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An Observational Study of Vortex Spacing in Island Wake Vortex Streets

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  • 1 The Pennsylvania State University, University Park, Pennsylvania
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Abstract

Vortex streets are a frequent occurrence in stratocumulus-topped flow downwind of mountainous islands. Theoretical studies dating back to von Kármán, supported by laboratory and numerical studies, have yielded similarity theories for the size and spacing of these vortices behind bluff bodies. Despite dynamical differences between such two-dimensional flows and the three-dimensional flow past isolated islands, satellite case studies suggest these geometric similarities may also hold for the atmospheric case. In this study, two of the resulting dimensionless ratios are measured using satellite imagery. One is the aspect ratio between cross-street and along-street spacing of the vortices. The second is the ratio of the cross-street spacing to the crosswind width of the island. A 30-image sample from the Aqua and Terra Moderate Resolution Imaging Spectroradiometer satellites is analyzed to obtain these ratios. The resulting set of values for the two dimensionless ratios is tested against the values found in bluff body studies. The aspect ratio is tested against the value of 0.28 resulting from von Kármán’s inviscid theory, and the dimensionless width ratio is tested against the value of 1.2 from Tyler’s laboratory study of flow around a bluff body. It is found that atmospheric vortex streets do indeed follow the geometric similarity theories, but with different values for the two ratios than those predicted by von Kármán and Tyler. The aspect ratio is larger than predicted as is the dimensionless width ratio. Both differences are consistent with the turbulent diffusion of vorticity in the wake of the island. The vortex streets more closely follow inviscid theory close to the island, with vortex expansion taking place a few vortex diameters downwind of the island.

Corresponding author address: Dr. George S. Young, 503 Walker Building, Meteorology Department, The Pennsylvania State University, University Park, PA 16802. Email: young@meteo.psu.edu

Abstract

Vortex streets are a frequent occurrence in stratocumulus-topped flow downwind of mountainous islands. Theoretical studies dating back to von Kármán, supported by laboratory and numerical studies, have yielded similarity theories for the size and spacing of these vortices behind bluff bodies. Despite dynamical differences between such two-dimensional flows and the three-dimensional flow past isolated islands, satellite case studies suggest these geometric similarities may also hold for the atmospheric case. In this study, two of the resulting dimensionless ratios are measured using satellite imagery. One is the aspect ratio between cross-street and along-street spacing of the vortices. The second is the ratio of the cross-street spacing to the crosswind width of the island. A 30-image sample from the Aqua and Terra Moderate Resolution Imaging Spectroradiometer satellites is analyzed to obtain these ratios. The resulting set of values for the two dimensionless ratios is tested against the values found in bluff body studies. The aspect ratio is tested against the value of 0.28 resulting from von Kármán’s inviscid theory, and the dimensionless width ratio is tested against the value of 1.2 from Tyler’s laboratory study of flow around a bluff body. It is found that atmospheric vortex streets do indeed follow the geometric similarity theories, but with different values for the two ratios than those predicted by von Kármán and Tyler. The aspect ratio is larger than predicted as is the dimensionless width ratio. Both differences are consistent with the turbulent diffusion of vorticity in the wake of the island. The vortex streets more closely follow inviscid theory close to the island, with vortex expansion taking place a few vortex diameters downwind of the island.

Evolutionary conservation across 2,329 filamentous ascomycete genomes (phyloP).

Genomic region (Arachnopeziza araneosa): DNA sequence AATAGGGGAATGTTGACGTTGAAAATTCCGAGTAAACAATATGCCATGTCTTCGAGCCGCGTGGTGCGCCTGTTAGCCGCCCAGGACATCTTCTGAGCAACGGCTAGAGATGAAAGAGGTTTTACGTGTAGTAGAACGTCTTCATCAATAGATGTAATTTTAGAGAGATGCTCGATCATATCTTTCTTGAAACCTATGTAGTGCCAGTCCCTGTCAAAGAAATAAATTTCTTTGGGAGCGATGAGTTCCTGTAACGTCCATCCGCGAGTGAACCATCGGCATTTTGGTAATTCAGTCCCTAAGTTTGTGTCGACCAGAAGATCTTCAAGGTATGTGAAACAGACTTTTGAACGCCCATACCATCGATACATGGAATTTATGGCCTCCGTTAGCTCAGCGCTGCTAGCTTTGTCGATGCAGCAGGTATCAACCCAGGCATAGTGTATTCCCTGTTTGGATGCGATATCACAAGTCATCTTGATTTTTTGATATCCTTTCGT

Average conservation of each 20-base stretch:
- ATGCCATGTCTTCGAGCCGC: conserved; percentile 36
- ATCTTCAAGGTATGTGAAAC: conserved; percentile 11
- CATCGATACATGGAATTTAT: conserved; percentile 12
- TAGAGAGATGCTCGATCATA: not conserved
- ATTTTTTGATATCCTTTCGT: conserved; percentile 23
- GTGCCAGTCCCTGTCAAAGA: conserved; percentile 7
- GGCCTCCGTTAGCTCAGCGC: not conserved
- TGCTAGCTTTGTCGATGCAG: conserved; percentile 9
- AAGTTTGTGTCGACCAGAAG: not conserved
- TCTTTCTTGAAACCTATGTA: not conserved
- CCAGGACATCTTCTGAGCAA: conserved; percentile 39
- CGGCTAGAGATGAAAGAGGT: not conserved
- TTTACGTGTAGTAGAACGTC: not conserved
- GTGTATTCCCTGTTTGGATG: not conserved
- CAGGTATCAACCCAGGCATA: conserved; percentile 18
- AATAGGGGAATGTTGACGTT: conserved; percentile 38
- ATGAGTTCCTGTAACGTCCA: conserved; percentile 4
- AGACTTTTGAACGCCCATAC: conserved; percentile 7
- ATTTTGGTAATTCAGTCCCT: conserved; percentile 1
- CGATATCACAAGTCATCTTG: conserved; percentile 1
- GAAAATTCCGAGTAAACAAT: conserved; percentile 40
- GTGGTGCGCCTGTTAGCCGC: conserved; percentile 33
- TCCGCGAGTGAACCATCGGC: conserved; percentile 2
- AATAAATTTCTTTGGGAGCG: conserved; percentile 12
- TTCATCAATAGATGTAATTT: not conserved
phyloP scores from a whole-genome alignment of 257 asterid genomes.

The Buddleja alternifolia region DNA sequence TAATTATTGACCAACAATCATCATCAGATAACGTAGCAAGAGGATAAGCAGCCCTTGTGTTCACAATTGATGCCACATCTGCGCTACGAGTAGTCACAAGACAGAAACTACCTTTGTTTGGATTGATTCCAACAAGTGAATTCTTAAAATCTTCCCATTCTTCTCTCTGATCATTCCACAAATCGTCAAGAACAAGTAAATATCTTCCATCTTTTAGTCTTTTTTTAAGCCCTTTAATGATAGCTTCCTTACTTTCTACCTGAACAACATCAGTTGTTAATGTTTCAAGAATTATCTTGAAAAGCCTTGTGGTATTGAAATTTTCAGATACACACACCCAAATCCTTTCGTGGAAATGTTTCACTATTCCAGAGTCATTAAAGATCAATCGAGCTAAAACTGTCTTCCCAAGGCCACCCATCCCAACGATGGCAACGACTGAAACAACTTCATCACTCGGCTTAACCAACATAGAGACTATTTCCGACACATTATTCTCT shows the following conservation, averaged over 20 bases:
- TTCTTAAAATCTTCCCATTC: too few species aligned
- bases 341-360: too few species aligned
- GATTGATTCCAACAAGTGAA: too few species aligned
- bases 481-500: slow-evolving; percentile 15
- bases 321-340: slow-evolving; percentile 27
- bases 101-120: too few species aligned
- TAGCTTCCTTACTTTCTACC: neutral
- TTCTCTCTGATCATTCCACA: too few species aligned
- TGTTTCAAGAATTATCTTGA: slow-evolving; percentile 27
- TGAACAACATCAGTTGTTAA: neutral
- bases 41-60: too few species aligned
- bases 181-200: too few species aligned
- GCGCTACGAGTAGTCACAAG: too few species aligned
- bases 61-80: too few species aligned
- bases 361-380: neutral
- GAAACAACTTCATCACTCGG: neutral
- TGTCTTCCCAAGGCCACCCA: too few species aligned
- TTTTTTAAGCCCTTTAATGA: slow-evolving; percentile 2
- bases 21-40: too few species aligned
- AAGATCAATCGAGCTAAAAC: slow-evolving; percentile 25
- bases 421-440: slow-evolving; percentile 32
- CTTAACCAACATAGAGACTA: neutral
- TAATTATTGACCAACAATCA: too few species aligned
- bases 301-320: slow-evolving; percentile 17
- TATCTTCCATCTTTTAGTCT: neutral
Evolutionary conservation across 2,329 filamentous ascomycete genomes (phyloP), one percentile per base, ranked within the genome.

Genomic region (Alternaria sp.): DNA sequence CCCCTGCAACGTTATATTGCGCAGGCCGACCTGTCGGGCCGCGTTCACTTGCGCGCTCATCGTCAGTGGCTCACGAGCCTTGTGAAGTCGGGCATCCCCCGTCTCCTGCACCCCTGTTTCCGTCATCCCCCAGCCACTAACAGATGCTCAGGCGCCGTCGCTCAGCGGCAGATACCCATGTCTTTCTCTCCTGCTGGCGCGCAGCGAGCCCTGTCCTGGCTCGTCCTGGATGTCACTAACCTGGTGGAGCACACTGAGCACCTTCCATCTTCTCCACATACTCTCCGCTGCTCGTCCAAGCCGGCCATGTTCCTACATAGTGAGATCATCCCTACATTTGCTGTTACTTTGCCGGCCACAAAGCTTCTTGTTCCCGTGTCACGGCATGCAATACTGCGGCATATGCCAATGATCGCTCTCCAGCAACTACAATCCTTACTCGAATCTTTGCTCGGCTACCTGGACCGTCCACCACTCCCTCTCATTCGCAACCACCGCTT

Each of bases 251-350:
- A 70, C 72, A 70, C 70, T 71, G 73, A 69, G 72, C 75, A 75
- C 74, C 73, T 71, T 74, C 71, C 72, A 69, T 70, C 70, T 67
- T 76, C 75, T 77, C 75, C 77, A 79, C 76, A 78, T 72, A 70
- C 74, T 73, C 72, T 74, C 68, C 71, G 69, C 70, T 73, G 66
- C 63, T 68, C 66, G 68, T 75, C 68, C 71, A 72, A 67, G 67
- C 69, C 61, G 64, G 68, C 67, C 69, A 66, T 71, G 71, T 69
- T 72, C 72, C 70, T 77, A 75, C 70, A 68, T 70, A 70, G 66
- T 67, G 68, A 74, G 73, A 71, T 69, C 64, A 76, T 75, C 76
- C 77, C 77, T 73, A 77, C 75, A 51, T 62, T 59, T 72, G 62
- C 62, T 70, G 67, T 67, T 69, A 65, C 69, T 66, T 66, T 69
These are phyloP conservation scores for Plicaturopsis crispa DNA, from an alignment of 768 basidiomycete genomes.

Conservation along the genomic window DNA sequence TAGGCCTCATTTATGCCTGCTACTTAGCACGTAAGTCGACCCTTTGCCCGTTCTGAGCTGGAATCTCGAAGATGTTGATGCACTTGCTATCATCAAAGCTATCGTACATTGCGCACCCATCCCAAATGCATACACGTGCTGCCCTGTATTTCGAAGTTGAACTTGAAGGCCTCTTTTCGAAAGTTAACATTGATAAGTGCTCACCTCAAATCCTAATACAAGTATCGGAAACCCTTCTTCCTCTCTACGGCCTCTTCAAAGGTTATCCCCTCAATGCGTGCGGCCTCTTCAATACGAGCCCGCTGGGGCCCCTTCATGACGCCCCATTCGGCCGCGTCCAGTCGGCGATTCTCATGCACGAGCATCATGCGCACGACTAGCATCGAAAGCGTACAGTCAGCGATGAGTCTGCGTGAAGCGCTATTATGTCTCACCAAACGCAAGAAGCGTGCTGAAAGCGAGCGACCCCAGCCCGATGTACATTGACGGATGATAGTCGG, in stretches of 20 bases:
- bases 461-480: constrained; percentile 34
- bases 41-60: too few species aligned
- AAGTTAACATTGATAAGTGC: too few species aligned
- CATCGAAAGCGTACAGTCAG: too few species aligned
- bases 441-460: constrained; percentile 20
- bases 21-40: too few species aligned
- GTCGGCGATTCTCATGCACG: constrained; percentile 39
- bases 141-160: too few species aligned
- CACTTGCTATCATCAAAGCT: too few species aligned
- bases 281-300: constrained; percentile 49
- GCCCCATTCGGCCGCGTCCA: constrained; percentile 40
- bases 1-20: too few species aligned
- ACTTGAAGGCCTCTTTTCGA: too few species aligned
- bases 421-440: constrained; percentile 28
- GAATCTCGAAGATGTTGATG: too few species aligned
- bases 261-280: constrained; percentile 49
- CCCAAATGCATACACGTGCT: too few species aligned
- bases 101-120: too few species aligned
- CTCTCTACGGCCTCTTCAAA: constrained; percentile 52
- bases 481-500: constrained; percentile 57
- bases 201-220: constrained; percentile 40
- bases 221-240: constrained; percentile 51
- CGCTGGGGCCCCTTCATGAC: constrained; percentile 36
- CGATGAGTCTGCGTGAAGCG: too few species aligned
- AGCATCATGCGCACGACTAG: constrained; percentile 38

Corresponding author address: Dr. George S. Young, 503 Walker Building, Meteorology Department, The Pennsylvania State University, University Park, PA 16802. Email: young@meteo.psu.edu

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